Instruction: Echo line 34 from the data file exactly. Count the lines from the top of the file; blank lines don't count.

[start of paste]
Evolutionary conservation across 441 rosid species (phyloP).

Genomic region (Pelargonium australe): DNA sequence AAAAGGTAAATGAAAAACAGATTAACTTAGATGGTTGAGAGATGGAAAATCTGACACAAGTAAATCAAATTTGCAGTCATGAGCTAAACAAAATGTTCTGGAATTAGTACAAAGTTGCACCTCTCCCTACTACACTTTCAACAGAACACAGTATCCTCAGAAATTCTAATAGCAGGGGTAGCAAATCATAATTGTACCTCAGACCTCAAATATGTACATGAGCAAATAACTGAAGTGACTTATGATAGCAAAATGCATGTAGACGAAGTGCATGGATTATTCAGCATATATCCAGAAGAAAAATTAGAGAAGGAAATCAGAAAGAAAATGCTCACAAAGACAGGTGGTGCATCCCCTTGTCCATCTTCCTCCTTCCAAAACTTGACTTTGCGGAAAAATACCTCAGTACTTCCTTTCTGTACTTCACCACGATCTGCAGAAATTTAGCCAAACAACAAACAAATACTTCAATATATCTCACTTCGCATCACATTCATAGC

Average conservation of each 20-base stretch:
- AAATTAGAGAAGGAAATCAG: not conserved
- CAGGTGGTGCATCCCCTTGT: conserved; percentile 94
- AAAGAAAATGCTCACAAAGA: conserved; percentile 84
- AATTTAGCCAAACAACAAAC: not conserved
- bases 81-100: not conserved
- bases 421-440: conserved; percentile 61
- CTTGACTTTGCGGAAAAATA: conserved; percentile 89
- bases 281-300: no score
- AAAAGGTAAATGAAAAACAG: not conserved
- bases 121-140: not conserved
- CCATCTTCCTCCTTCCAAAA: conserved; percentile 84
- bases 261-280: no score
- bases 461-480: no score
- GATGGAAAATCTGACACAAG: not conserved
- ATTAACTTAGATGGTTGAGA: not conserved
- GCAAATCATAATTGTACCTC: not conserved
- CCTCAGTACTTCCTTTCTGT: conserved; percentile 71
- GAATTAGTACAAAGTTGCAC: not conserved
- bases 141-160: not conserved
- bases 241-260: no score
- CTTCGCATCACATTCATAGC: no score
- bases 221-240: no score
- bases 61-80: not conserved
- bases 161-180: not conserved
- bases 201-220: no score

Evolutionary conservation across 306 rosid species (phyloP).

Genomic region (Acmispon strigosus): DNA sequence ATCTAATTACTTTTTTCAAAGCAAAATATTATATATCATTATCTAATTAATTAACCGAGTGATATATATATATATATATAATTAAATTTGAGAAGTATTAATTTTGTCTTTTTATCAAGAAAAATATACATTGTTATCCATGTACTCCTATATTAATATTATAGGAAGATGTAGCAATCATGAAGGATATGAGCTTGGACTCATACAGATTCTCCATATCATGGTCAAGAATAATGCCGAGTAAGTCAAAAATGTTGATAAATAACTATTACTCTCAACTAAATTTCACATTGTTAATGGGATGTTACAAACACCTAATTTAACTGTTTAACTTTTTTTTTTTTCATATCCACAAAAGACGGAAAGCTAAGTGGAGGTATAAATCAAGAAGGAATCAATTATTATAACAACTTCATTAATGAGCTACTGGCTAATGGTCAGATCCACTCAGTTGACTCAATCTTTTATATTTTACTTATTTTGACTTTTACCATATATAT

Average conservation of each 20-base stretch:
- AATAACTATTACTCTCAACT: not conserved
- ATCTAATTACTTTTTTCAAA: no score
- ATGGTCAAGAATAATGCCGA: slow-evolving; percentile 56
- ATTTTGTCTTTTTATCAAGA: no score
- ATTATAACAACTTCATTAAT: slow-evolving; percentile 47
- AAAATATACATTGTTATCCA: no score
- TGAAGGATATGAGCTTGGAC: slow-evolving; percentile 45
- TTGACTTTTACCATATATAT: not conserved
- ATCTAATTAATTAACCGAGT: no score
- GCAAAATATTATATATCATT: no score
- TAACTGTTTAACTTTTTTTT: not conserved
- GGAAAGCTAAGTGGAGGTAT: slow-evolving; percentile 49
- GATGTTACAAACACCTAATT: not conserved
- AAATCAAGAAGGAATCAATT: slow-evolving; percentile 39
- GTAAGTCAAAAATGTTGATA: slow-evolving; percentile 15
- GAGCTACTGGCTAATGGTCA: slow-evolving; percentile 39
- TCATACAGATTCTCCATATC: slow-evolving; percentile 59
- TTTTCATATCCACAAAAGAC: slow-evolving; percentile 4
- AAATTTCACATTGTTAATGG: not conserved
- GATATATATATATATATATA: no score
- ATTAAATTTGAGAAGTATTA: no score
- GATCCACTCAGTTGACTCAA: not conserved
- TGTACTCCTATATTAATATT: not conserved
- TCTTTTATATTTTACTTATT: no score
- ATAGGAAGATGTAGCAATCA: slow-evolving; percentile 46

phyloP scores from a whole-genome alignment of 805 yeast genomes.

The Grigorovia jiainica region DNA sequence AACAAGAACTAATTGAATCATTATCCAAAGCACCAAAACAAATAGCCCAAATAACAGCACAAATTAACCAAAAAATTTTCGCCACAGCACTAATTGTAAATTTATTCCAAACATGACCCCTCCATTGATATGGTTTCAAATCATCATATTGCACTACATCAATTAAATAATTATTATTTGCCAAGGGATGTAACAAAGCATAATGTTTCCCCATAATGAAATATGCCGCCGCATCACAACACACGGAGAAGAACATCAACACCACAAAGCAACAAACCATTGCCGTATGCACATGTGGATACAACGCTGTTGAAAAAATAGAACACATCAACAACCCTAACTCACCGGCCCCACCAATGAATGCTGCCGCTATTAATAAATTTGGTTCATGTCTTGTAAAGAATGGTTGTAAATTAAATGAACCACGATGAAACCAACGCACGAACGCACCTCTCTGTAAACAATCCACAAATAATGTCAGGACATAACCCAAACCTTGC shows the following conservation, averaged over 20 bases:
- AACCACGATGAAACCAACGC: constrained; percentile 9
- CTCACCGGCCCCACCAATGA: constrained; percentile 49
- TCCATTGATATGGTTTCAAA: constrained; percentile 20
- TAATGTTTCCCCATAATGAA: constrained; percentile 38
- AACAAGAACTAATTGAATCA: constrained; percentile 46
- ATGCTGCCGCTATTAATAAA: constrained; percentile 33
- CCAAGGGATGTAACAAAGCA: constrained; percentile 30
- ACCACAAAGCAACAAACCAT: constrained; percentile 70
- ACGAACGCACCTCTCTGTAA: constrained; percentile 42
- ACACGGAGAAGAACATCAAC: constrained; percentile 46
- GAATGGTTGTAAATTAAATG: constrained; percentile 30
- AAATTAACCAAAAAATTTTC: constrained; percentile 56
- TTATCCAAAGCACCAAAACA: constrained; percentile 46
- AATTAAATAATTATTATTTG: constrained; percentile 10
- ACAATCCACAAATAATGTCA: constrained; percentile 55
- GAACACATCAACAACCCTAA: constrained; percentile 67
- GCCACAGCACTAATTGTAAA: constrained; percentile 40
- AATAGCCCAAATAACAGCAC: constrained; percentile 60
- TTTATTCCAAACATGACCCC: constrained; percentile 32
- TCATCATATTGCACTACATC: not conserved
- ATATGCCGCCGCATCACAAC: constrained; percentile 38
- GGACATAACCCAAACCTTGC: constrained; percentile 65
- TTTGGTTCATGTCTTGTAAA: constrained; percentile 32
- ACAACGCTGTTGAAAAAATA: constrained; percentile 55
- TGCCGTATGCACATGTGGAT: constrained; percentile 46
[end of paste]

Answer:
- ATGGTCAAGAATAATGCCGA: slow-evolving; percentile 56